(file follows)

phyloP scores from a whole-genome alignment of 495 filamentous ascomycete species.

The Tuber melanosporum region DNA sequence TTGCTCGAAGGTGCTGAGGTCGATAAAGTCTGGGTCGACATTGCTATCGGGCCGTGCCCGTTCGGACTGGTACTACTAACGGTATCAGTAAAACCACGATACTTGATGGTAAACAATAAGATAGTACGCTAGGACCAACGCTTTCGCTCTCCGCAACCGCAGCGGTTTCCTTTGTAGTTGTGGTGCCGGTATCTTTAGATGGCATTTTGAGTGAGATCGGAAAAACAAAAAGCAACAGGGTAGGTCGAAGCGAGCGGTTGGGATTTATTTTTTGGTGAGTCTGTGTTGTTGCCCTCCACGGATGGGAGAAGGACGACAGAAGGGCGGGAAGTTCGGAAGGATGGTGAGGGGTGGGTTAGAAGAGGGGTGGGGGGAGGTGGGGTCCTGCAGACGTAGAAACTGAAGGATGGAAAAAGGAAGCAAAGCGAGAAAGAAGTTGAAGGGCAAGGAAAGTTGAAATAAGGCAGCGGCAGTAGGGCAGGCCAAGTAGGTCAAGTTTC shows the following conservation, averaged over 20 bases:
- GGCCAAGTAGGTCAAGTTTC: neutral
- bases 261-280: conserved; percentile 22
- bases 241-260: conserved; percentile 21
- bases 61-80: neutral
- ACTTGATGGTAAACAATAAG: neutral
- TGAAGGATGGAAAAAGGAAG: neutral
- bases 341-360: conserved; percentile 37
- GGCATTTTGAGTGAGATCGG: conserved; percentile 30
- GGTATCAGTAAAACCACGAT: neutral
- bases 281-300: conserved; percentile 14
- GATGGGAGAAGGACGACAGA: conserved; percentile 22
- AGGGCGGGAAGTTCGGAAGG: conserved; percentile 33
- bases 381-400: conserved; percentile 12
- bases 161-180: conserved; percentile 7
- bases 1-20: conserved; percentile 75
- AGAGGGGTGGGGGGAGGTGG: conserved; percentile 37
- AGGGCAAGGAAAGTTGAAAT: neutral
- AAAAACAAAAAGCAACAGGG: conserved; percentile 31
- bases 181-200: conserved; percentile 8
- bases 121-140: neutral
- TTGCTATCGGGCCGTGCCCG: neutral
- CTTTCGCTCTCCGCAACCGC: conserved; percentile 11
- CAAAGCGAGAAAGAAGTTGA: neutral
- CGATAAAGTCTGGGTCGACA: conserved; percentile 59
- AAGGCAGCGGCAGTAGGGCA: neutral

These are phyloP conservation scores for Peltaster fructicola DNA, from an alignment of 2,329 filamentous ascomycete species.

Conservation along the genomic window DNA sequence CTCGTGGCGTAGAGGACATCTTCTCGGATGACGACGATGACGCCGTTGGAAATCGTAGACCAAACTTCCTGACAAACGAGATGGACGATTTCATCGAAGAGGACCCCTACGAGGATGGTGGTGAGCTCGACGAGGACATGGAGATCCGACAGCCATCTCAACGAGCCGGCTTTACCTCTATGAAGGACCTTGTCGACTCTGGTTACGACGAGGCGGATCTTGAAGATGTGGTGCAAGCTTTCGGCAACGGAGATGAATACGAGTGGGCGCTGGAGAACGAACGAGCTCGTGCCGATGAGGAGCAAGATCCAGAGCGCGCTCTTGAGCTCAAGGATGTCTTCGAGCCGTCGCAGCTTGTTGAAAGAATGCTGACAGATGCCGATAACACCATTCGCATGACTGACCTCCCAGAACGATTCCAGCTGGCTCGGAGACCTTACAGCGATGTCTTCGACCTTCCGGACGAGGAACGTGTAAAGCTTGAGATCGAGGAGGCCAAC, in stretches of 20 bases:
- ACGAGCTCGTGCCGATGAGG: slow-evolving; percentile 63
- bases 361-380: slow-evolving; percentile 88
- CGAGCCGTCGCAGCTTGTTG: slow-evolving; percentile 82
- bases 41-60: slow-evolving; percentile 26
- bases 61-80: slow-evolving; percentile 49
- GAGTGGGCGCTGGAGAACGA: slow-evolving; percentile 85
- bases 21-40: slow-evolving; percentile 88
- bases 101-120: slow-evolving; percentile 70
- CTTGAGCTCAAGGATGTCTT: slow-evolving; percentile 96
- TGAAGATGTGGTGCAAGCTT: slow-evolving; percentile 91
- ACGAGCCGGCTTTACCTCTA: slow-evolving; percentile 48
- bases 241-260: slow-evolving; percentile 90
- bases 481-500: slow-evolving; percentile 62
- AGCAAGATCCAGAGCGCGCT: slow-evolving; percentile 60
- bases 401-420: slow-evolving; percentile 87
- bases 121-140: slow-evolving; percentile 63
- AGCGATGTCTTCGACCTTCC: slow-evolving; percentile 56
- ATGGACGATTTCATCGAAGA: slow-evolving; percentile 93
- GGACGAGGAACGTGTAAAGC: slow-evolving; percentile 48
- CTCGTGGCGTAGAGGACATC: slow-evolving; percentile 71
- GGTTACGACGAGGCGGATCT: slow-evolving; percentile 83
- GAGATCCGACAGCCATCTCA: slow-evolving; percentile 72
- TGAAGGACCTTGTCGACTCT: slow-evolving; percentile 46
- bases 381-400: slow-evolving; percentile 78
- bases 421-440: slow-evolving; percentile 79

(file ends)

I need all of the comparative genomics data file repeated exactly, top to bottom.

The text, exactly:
phyloP scores from a whole-genome alignment of 495 filamentous ascomycete species.

The Tuber melanosporum region DNA sequence TTGCTCGAAGGTGCTGAGGTCGATAAAGTCTGGGTCGACATTGCTATCGGGCCGTGCCCGTTCGGACTGGTACTACTAACGGTATCAGTAAAACCACGATACTTGATGGTAAACAATAAGATAGTACGCTAGGACCAACGCTTTCGCTCTCCGCAACCGCAGCGGTTTCCTTTGTAGTTGTGGTGCCGGTATCTTTAGATGGCATTTTGAGTGAGATCGGAAAAACAAAAAGCAACAGGGTAGGTCGAAGCGAGCGGTTGGGATTTATTTTTTGGTGAGTCTGTGTTGTTGCCCTCCACGGATGGGAGAAGGACGACAGAAGGGCGGGAAGTTCGGAAGGATGGTGAGGGGTGGGTTAGAAGAGGGGTGGGGGGAGGTGGGGTCCTGCAGACGTAGAAACTGAAGGATGGAAAAAGGAAGCAAAGCGAGAAAGAAGTTGAAGGGCAAGGAAAGTTGAAATAAGGCAGCGGCAGTAGGGCAGGCCAAGTAGGTCAAGTTTC shows the following conservation, averaged over 20 bases:
- GGCCAAGTAGGTCAAGTTTC: neutral
- bases 261-280: conserved; percentile 22
- bases 241-260: conserved; percentile 21
- bases 61-80: neutral
- ACTTGATGGTAAACAATAAG: neutral
- TGAAGGATGGAAAAAGGAAG: neutral
- bases 341-360: conserved; percentile 37
- GGCATTTTGAGTGAGATCGG: conserved; percentile 30
- GGTATCAGTAAAACCACGAT: neutral
- bases 281-300: conserved; percentile 14
- GATGGGAGAAGGACGACAGA: conserved; percentile 22
- AGGGCGGGAAGTTCGGAAGG: conserved; percentile 33
- bases 381-400: conserved; percentile 12
- bases 161-180: conserved; percentile 7
- bases 1-20: conserved; percentile 75
- AGAGGGGTGGGGGGAGGTGG: conserved; percentile 37
- AGGGCAAGGAAAGTTGAAAT: neutral
- AAAAACAAAAAGCAACAGGG: conserved; percentile 31
- bases 181-200: conserved; percentile 8
- bases 121-140: neutral
- TTGCTATCGGGCCGTGCCCG: neutral
- CTTTCGCTCTCCGCAACCGC: conserved; percentile 11
- CAAAGCGAGAAAGAAGTTGA: neutral
- CGATAAAGTCTGGGTCGACA: conserved; percentile 59
- AAGGCAGCGGCAGTAGGGCA: neutral

These are phyloP conservation scores for Peltaster fructicola DNA, from an alignment of 2,329 filamentous ascomycete species.

Conservation along the genomic window DNA sequence CTCGTGGCGTAGAGGACATCTTCTCGGATGACGACGATGACGCCGTTGGAAATCGTAGACCAAACTTCCTGACAAACGAGATGGACGATTTCATCGAAGAGGACCCCTACGAGGATGGTGGTGAGCTCGACGAGGACATGGAGATCCGACAGCCATCTCAACGAGCCGGCTTTACCTCTATGAAGGACCTTGTCGACTCTGGTTACGACGAGGCGGATCTTGAAGATGTGGTGCAAGCTTTCGGCAACGGAGATGAATACGAGTGGGCGCTGGAGAACGAACGAGCTCGTGCCGATGAGGAGCAAGATCCAGAGCGCGCTCTTGAGCTCAAGGATGTCTTCGAGCCGTCGCAGCTTGTTGAAAGAATGCTGACAGATGCCGATAACACCATTCGCATGACTGACCTCCCAGAACGATTCCAGCTGGCTCGGAGACCTTACAGCGATGTCTTCGACCTTCCGGACGAGGAACGTGTAAAGCTTGAGATCGAGGAGGCCAAC, in stretches of 20 bases:
- ACGAGCTCGTGCCGATGAGG: slow-evolving; percentile 63
- bases 361-380: slow-evolving; percentile 88
- CGAGCCGTCGCAGCTTGTTG: slow-evolving; percentile 82
- bases 41-60: slow-evolving; percentile 26
- bases 61-80: slow-evolving; percentile 49
- GAGTGGGCGCTGGAGAACGA: slow-evolving; percentile 85
- bases 21-40: slow-evolving; percentile 88
- bases 101-120: slow-evolving; percentile 70
- CTTGAGCTCAAGGATGTCTT: slow-evolving; percentile 96
- TGAAGATGTGGTGCAAGCTT: slow-evolving; percentile 91
- ACGAGCCGGCTTTACCTCTA: slow-evolving; percentile 48
- bases 241-260: slow-evolving; percentile 90
- bases 481-500: slow-evolving; percentile 62
- AGCAAGATCCAGAGCGCGCT: slow-evolving; percentile 60
- bases 401-420: slow-evolving; percentile 87
- bases 121-140: slow-evolving; percentile 63
- AGCGATGTCTTCGACCTTCC: slow-evolving; percentile 56
- ATGGACGATTTCATCGAAGA: slow-evolving; percentile 93
- GGACGAGGAACGTGTAAAGC: slow-evolving; percentile 48
- CTCGTGGCGTAGAGGACATC: slow-evolving; percentile 71
- GGTTACGACGAGGCGGATCT: slow-evolving; percentile 83
- GAGATCCGACAGCCATCTCA: slow-evolving; percentile 72
- TGAAGGACCTTGTCGACTCT: slow-evolving; percentile 46
- bases 381-400: slow-evolving; percentile 78
- bases 421-440: slow-evolving; percentile 79